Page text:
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Title: Iron age pottery from Garvão votive deposit
Authors: Rosado, l.
Candeias, A.
Moita, P.
Tavares, D.
Alfenim, R.
Mayet, F.
Lopes, M. J.
Mirão, J.
Editors: Domingos, Ana
Silva, Hugo
Moita, Patrícia
Canhoto, Paulo
Keywords: Iron Age
Issue Date: 22-Sep-2011
Citation: Rosado et al (2011) - Iron age pottery from Garvão votive deposit. Abstract Booklet of Fifth Meeting of Post-Graduation in Physics and Earth Sciences of Évora University, ISBN 978-989-20-2606-0 sem paginação.
Abstract: The Iberian Peninsula was an attractive area in ancient times due to its abundance in geological resources. Hence, the Iberian Iron Age is a period of successive social and political transformations, sometimes resulting in conflicts [1]. In 1982, an impressive votive deposit was discovered in Garvão (SW Portugal) revealing an important Iron Age II holy site [2]. Beside some uncertainties, this region is marked by very strong Mediterranean cultural influence but the inhabitants are celtic. The materials recovered (mainly pottery) were intentionally deposited, carefully arranged in order to optimize the available space [2, 3]. The pottery recovered shows that during Iron Age this archeological site was a merging geostrategic point of the Iberian societies with strong influences of the Mediterranean world and the Iberia celtic influences. Pottery fragments are one of the most common signs of human occupation. Its aesthetic aspects are extensively studied as one of mankind’s earliest expressions of representational art. But the ceramic characteristics depend also on the technology accessibility, the relationship of the societies with their environment, especially with the availability of raw materials, and on the commercial and cultural connections with other societies [4, 5]. Raw materials used by these communities provide essential information to understand specific historical periods. The geological resources are particularly useful for this purpose because even processed they can figure out identifiable signatures of provenance or technology used. Moreover, their intermittent occurrence and human necessity justify the existence of trade routes. A detailed study of the pottery based on stylistic analysis was envisaged which allowed the classification into different clusters. Special emphasis will be given to the provenance of the pottery, the technological aspects and the relationship between populations and Garvão holy site. The study of geological raw materials applying and combining modern techniques of earth materials sciences and the principles of physical sciences (e.g. geology and chemistry) can provide answers and a better understanding of the Garvão importance in this area of the Iberian Peninsula. A multi-analytical methodology was setup using optical and electron microscopy, infrared spectroscopy, X-ray fluorescence and X-ray diffraction. The combination of these techniques applied to selected Garvão pottery materials allowed the recognition of the ceramic phase composition, firing temperature, kiln atmosphere, ceramic manufacturing processes and origin of raw materials. With this study, connections with Mediterranean areas and with local production areas were underlined revealing that Garvão was a multicultural area. References [1] Alfenin, R. & Pariera, R.: Taller Poliorcética, Conclusiones, in “Poliorcética, Fortificación y Patrimonio (Asalto y Defensa de Plazas Fuertes)”, Editorial Universidad Politécnica de Valencia, pp. 307-322, 2005. [2] Beirão, C. de M., Tavares, C., Soares, J., Varela, M. and Varela, R.: Depósito votivo da II Idade do Ferro de Garvão. Notícia da primeira campanha de escavações, O Arqueólogo Português, 3, 45-136, 1985. [3] Beirão, C. de M., Tavares, C., Soares, J., Gomes, M. and Varela, R.: Um depósito votivo da II Idade do Ferro, no sul de Portugal, e as suas relações com as culturas da Meseta, Veleia, 2-3, 2017-221, 1985-86. [4] Maggetti, M. & Galetti, G.: Late La Téne pottery from western Switzerland: one regional or several local workshops? in Maggetti, M. & Messiga, B. (eds) “Geomaterials in Cultural Heritage”. Geological Society, London, Special Publications, 257, 63-80, 2009. [5] Arnold, D.: Linking society with the compositional analyses of pottery: a model from comparative ethnography. in: Livingstone Smith, A., Bosquet, D. & Marttineau, R. (eds) “Pottery Manufacturing Process: Reconstitution and Interpretation”. British Archaeological Reports International Series. Archaeopress, Oxford, 1349, 1-12, 2001. Acknowledgments This work was financial supported by “Fundação para a Ciência e Tecnologia” (FCT) through the project PTDC/HIS-ARQ/108758/2008 and the PhD grant SFRH/BD/67093/2009.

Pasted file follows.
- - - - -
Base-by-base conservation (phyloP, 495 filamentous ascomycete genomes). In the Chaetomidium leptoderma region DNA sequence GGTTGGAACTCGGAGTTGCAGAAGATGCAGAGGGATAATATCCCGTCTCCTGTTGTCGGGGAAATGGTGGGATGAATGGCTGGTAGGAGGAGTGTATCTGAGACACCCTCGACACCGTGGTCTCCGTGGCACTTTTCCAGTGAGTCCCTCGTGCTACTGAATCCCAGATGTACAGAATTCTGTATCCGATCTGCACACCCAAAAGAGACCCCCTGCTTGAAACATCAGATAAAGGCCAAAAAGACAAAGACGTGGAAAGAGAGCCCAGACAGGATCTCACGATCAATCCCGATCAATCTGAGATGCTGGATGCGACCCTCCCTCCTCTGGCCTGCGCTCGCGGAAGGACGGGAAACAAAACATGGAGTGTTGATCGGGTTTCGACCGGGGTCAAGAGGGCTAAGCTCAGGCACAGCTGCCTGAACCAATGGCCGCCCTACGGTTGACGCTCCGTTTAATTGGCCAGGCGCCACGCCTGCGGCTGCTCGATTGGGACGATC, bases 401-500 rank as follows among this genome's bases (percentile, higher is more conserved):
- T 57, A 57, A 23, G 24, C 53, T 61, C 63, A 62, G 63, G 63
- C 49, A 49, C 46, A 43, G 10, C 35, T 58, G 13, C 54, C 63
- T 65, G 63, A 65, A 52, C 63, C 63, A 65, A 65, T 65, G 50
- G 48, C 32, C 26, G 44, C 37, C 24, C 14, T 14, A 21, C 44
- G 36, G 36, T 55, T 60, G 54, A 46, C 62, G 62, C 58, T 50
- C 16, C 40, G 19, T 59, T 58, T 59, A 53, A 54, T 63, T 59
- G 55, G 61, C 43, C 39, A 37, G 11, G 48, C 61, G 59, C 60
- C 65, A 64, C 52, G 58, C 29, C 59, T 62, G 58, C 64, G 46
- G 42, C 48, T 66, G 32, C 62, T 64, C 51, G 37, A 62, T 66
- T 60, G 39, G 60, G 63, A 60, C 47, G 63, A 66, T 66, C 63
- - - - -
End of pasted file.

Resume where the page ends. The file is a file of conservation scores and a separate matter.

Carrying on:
Type: lecture
Appears in Collections:CGE - Comunicações - Em Congressos Científicos Nacionais

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